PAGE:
A hall in the Mahāvana near
Vesāli. The Buddha
stayed there on several occasions, and in the books are found records of various
eminent persons who visited him there and of his conversations with them.
Among such visitors are mentioned several Licchavi chiefs,
all attended by numerous retinues; their senāpati,
Sīha, who went with five hundred chariots, having only decided after much
hesitation to see the Buddha (A iii.38f; iv.79, 179ff);
- the Jaina Saccaka, whom the Buddha won
only after much argumentation, as described in the
Cūla- and the
Mahā-Saccaka Suttas (M.i.227ff; 237ff;
the Licchavi Dummukha is also mentioned,
M.i.234, as having been present when Saccaka argued with the Buddha);
- the householder Ugga of Vesāli, acclaimed by
the Buddha for the possession of eight eminent qualities (A.iii.49; iv.208f;
- the upāsaka Vāsettha (A.iv.258f),
- the two goddesses, daughters of Pajjunna,
both known as Kokanadā (S.i.29f ); and
- the brahmin Pingiyāni (A.iii.237f).
The Licchavis waited on the Buddha and ministered to him during his stay in
the Kūtāgārasālā, and it is said that they were of various hues: some blue,
others yellow, etc. And Pingiyānī, seeing the
Buddha shining in their midst, surpassing them all, once uttered the Buddha's
praises in verse, winning, as reward from the Licchavis, five hundred upper
garments, all of which, be, in turn, presented to the Buddha (A.iii.239f). On
one occasion, when the Buddha was preaching to the monks regarding the six
spheres of sense contact, Māra arranged an earthquake to break the monks'
concentration, but failed to achieve his object (S.i.112).
Several Jātakas were related by the Buddha in the Kūtāgārasālā:
It was here that the Buddha finally agreed to grant the request of the five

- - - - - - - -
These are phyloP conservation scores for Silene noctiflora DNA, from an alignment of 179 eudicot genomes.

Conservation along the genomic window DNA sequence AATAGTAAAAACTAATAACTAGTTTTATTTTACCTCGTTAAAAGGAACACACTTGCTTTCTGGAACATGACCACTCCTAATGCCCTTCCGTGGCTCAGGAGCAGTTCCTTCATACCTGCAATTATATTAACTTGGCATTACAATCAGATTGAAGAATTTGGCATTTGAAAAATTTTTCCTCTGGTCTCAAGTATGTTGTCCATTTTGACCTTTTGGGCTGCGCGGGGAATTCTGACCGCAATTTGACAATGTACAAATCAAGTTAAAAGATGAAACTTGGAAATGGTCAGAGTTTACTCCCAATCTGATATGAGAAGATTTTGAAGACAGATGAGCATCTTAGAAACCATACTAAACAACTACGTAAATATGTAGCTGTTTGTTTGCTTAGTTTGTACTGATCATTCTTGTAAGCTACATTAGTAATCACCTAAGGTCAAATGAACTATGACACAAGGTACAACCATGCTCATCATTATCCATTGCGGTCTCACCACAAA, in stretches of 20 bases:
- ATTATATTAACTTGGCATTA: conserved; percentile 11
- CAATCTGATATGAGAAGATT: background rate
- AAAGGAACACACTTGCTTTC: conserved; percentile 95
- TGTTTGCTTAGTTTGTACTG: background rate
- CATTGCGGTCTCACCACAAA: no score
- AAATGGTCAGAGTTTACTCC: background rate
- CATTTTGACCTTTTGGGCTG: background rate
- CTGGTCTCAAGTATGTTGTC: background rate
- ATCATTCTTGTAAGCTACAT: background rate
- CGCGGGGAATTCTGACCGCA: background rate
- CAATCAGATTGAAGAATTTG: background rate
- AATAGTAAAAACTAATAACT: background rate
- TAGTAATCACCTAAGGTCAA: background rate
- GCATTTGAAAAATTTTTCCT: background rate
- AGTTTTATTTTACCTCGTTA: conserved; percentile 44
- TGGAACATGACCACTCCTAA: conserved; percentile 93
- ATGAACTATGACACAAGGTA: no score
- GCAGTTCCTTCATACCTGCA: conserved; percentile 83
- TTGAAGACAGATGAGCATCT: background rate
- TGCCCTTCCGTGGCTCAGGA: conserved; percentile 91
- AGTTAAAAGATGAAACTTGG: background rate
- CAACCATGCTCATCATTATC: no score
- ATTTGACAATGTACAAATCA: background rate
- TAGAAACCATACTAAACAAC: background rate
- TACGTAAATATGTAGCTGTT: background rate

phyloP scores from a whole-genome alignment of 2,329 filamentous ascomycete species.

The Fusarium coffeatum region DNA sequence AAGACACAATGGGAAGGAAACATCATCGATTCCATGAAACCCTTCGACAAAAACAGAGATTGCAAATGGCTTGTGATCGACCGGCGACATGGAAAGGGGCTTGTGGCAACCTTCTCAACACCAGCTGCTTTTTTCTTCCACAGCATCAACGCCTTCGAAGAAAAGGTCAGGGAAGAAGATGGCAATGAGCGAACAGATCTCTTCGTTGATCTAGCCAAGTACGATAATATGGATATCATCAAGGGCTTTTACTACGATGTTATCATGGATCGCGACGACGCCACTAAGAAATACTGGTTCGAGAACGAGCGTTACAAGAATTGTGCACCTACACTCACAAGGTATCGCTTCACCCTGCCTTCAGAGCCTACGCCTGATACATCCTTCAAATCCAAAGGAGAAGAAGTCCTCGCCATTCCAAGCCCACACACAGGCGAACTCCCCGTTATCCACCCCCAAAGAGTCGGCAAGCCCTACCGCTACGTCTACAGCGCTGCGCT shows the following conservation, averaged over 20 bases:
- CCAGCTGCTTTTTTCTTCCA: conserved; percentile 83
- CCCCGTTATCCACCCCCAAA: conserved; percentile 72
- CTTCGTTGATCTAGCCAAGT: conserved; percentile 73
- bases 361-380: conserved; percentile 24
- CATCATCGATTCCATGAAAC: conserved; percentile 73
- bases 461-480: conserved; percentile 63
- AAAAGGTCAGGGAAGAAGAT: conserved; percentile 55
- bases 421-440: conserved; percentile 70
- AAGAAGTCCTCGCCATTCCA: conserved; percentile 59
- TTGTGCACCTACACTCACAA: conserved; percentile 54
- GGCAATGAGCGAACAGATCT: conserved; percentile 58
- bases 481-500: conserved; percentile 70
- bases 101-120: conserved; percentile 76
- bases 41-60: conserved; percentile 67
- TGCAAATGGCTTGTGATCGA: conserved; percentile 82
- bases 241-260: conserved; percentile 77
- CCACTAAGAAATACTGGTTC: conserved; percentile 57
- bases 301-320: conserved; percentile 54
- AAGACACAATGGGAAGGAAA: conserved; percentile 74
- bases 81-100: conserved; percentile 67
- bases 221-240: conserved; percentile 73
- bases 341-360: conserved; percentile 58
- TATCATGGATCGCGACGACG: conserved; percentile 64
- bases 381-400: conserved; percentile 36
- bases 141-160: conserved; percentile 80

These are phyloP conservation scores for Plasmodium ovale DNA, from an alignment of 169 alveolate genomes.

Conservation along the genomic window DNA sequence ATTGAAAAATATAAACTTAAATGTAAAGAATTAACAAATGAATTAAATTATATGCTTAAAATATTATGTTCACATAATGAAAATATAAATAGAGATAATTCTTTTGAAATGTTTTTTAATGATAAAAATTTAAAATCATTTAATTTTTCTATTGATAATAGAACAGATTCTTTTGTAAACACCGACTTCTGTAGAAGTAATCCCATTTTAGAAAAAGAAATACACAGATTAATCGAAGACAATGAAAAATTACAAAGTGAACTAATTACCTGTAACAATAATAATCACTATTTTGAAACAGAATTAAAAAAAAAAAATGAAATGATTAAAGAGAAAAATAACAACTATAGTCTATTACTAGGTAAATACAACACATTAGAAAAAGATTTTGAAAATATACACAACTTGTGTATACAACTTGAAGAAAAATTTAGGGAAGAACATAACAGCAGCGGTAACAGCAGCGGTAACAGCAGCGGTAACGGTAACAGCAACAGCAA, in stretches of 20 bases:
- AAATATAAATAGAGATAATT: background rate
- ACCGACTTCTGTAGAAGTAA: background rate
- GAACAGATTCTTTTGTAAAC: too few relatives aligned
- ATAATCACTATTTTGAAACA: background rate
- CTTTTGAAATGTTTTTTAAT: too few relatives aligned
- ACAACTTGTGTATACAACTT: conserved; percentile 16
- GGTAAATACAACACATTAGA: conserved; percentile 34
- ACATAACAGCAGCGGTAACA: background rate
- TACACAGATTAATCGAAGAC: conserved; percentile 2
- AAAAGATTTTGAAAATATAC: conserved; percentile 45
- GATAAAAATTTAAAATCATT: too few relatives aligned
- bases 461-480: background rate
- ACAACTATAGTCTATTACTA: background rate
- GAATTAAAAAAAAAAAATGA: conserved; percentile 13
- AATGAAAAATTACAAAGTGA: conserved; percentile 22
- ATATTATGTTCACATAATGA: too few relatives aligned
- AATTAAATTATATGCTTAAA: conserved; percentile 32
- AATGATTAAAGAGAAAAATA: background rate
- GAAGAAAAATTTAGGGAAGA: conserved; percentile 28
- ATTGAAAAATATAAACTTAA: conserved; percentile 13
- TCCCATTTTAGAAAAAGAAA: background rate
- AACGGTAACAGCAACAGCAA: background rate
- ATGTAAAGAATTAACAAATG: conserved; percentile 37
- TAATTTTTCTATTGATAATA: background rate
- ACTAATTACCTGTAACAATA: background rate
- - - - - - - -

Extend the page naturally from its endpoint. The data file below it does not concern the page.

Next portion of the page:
hundred Sākyan women, led by Pajāpatī
Gotamī, that they might be ordained as nuns. They had followed the Buddha
hither from Kapilavatthu (A.iv.274f; Vin.ii.253f; J. ii.392). The Buddha gave
Pajāpatī Gotamī, at her special request, a summary of his doctrine (A.iv.280).
It was also at the Kūtāgārasālā that the Buddha uttered his prophecy as to the
ultimate downfall of-the Licchavis (S.ii.267f).
It was customary for the Buddha, when staying at the Kūtāgārasālā, to spend
the noonday siesta in the woods outside the Mahāvana, at the foot of a tree;
visitors coming at that time would, if their desire to see him was insistent
(see, e.g., D.i.151; A.iii.75), seek him there or be conducted to him. Sometimes
he would express his desire to see no one during such a retreat, except the monk
who brought him his food.
On one occasion the retreat lasted a fortnight, and on his return he found
that a large number of monks had committed suicide as a result of a sermon he
had preached to them before his retreat on the un-loveliness of the body. He
then caused the monks to be assembled, and asked them to concentrate on
breathing (S.v.320f). Sometimes the Buddha would walk from the Kūtāgārasālā to
places of interest in the neighbourhood - e.g., the
Sārandada-cetiya (A.iii.167) and the
Cāpāla-cetiya (S.v.258; A.iv.308f). It
was from the Cāpāla-cetiya, during one of these walks that he gazed for the last
time on Vesāli. He then returned to the Kūtāgārasālā, where he announced that
his death would take place within three months (D.ii.119f; S. v.258ff).
According to Buddhaghosa (DA.i.310;
MA.i.450), there was a monastery (sanghārāma) built for the monks in the
Mahāvana. Part of it consisted of a storeyed house, with a hall below surrounded
only by pillars. These pillars held the gabled room which formed the main part
of the Buddha's Gandha-kuti there. The hall lay from north to south and faced
east (DA.i.311), and from this hall the whole monastery came to be known as the
Kūtāgārasālā. There was a sick ward attached to the monastery, where the Buddha
would often visit the patients and talk with them (E.g., S. iv.210f; A.iii.142).
The books also contain the names of others who stayed at the Kūtāgārasālā
when the Buddha was in residence - e.g.,
- Ananda, who was visited there by the
Licchavis Abhaya and Panditakumāra (A.i.220);
- Anuruddha, who lived there in a forest
hut (S.iii.116; iv.380);
- Nāgita, the Buddha's former attendant, and
Nāgita's nephew the novice Sīha (D.i.151);
- also Cāla,
and Katissaha, all of whom left the
Kūtāgārasālā and retired to the
Gosingasālavana, when the visits of the
Licchavis to the Buddha became disturbing to their solitude (A.v.133f).
In later times Yasa Kākandakaputta is mentioned
as having stayed there (Sp.i.34; Mhv.iv.12; Dpv. v.29).
Eighteen thousand monks under Mahā-Buddharakkhita went from the monastery in
Mahāvana in Vesāli to the foundation ceremony of the Mahā Thūpa (Mhv.Xxix.33).
According to the Northern books (Dvy.136, 200; AvS.8; Mtu.i.300), the
Kūtāgārasālā was on the banks of the lake Markatā (Markatahradatīre).